a) The first problem is that the majority of human beings hate programming which is where the best paying jobs are at the moment. Some startup guys can even know when someone gives up on Computer Science - at the point recursion or pointers is being taught. During my JC days when computer science was an A level subject across all JCs, the dropout rate for the first three months of JC ( even in a top JC ) is about 50%. 

b) GREENs may take the easy way out even if they come from the right industry. You hardly hear of 40-something guys talk about Tensor Flow or Keras, but there's always a way to escape via project management, AGILE, Enterprise Architecture or Scrum qualifications. Stuff that does not involve copious amounts of mathematics that is in high demand today. Mickey Mouse bullshit that does not add value to the world today.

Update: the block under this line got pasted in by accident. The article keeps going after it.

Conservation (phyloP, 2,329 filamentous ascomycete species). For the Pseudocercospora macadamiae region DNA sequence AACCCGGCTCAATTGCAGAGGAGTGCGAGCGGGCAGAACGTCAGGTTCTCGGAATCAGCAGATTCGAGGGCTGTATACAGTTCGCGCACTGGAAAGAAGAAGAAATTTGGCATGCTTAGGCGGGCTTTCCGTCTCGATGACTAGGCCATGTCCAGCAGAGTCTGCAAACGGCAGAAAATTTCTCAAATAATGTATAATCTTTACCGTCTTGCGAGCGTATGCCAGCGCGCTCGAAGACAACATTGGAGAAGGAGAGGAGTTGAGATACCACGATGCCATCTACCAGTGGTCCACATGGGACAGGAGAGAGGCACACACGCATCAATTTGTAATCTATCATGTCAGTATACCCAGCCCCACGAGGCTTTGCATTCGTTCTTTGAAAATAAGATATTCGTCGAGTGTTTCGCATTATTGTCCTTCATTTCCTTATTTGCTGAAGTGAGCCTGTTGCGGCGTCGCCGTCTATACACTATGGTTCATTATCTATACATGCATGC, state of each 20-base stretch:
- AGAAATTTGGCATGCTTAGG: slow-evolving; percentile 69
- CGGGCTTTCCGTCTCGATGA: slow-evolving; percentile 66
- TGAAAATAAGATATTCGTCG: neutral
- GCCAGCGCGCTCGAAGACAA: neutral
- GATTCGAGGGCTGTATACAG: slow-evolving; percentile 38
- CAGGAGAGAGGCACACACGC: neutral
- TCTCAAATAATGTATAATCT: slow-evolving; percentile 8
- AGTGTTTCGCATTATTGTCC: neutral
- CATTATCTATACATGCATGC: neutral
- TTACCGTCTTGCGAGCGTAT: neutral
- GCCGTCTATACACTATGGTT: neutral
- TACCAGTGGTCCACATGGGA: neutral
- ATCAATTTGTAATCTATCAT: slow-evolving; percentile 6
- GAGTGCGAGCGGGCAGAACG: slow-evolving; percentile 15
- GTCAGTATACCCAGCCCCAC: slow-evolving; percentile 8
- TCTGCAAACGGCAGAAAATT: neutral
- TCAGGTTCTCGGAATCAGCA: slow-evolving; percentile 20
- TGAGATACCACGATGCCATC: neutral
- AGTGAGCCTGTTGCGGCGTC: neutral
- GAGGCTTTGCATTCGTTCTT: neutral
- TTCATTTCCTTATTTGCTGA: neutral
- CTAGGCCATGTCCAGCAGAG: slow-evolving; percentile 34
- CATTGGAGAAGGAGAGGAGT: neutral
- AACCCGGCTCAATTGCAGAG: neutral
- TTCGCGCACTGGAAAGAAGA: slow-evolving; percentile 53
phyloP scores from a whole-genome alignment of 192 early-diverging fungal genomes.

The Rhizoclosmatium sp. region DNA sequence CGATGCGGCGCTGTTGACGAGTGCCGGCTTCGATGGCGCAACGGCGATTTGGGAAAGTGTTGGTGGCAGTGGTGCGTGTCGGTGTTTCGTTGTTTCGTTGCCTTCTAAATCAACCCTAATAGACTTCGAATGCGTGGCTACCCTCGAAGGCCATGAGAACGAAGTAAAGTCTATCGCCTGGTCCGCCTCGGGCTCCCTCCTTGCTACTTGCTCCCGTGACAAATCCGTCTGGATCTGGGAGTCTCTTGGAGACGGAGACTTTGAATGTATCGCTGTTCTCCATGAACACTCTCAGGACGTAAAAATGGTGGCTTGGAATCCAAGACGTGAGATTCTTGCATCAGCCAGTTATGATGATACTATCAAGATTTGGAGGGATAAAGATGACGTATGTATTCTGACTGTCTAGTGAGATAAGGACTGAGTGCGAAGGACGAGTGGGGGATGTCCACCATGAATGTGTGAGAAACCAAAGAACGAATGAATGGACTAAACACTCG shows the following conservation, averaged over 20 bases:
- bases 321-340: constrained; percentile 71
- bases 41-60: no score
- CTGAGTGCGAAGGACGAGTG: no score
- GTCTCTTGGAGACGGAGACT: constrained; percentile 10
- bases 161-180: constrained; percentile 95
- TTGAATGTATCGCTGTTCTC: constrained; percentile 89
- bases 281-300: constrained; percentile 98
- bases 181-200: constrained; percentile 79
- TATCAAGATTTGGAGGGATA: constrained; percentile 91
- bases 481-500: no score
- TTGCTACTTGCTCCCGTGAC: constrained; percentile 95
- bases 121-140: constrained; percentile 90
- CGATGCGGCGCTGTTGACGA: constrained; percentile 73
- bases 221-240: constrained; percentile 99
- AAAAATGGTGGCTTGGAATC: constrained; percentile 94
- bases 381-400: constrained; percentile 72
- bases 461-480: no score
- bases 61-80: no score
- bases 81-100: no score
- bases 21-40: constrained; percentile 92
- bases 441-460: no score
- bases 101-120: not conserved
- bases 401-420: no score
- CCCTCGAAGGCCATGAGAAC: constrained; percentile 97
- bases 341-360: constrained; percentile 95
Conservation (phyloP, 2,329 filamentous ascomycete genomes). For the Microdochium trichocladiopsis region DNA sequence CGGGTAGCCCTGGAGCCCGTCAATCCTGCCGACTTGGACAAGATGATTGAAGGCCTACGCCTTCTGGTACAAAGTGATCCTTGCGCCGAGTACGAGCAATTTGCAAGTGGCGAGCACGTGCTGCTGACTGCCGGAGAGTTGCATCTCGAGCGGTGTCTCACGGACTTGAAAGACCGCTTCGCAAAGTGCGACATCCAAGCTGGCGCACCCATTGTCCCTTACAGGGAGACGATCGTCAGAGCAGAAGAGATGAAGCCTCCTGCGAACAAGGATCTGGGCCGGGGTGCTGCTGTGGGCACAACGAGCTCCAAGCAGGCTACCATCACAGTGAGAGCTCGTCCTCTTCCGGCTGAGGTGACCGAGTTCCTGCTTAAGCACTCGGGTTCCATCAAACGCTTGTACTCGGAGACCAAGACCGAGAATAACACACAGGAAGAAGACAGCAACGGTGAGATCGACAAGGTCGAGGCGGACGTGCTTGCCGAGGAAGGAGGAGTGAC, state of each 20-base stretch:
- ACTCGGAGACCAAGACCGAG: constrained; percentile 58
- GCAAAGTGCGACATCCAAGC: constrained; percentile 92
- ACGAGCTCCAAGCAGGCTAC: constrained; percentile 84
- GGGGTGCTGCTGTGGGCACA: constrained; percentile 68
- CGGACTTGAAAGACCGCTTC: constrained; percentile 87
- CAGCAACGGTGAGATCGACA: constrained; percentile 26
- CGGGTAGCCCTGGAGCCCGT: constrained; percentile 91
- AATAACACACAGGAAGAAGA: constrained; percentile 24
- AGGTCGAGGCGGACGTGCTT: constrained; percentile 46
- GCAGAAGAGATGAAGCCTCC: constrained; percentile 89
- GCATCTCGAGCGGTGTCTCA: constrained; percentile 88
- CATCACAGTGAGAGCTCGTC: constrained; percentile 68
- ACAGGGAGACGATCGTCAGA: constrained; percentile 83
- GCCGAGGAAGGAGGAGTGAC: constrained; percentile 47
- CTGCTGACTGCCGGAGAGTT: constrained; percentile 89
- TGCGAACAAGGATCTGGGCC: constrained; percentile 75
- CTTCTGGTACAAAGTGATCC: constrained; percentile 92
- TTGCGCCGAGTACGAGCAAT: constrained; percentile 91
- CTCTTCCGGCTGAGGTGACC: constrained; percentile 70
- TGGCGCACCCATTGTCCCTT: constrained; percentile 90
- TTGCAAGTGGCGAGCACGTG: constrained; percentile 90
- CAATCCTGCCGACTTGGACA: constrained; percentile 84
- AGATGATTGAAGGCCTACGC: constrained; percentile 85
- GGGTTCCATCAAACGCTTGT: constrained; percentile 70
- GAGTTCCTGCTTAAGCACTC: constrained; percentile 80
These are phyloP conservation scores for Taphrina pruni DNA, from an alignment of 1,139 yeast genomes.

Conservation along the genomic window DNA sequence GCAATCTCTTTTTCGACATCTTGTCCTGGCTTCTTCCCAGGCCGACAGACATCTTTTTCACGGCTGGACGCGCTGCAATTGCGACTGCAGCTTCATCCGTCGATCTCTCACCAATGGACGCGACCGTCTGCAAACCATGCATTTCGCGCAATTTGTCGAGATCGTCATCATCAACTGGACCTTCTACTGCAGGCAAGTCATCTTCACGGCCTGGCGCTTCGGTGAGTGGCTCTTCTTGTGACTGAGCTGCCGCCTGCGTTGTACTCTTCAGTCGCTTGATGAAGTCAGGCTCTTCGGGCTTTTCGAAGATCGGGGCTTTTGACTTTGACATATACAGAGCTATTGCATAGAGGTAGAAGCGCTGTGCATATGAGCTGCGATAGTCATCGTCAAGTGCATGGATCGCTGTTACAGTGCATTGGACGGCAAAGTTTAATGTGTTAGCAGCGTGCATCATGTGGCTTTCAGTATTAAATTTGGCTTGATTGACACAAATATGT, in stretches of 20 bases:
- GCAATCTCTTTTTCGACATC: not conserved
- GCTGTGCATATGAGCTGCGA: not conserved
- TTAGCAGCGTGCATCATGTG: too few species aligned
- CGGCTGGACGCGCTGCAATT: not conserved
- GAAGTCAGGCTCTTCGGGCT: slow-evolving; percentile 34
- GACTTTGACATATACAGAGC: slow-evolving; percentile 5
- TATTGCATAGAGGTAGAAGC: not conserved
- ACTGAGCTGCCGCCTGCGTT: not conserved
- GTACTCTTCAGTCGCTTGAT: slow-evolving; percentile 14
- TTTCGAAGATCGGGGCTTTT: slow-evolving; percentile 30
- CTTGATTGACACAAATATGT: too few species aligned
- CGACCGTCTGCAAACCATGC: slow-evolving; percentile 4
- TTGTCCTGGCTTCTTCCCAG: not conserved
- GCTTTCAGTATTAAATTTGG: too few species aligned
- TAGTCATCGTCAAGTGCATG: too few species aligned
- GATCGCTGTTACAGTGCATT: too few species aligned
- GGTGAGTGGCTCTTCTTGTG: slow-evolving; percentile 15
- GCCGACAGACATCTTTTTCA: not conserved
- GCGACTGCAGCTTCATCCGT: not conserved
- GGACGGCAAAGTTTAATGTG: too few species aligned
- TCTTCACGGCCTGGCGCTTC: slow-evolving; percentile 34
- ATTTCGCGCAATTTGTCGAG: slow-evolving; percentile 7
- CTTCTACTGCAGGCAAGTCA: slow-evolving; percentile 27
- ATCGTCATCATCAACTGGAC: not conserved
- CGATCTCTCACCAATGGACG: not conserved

c) The only time a GREEN gets desperate to upgrade is when he gets retrenched, then all the years to pick up foundations for harder skills are lost. Government struggles with this group because they cannot fit into the jobs available in the market at the moment. 

So here's the thing : If the government fails or sees it as something beyond their pay grade, the private sector picks up the slack. 

Here is one thing I know: My course has a very BLUE/RED dominance.  It is, after all, fairly rigorous for a fun weekend that could have been spent in a zoo. I know my constituency -  ambitious RED guys want more money to push their ambitious into the investment and business realm, they are here to improve their own investment models, not to pick a new one up from me. The analytical BLUE guys want the tools to secure their portfolio so they can sleep better or sound more intelligent in their analysis. 

RED wants FIRE to kick ass. BLUE wants FIRE so they can stop their asses from getting kicked by REDs in the office.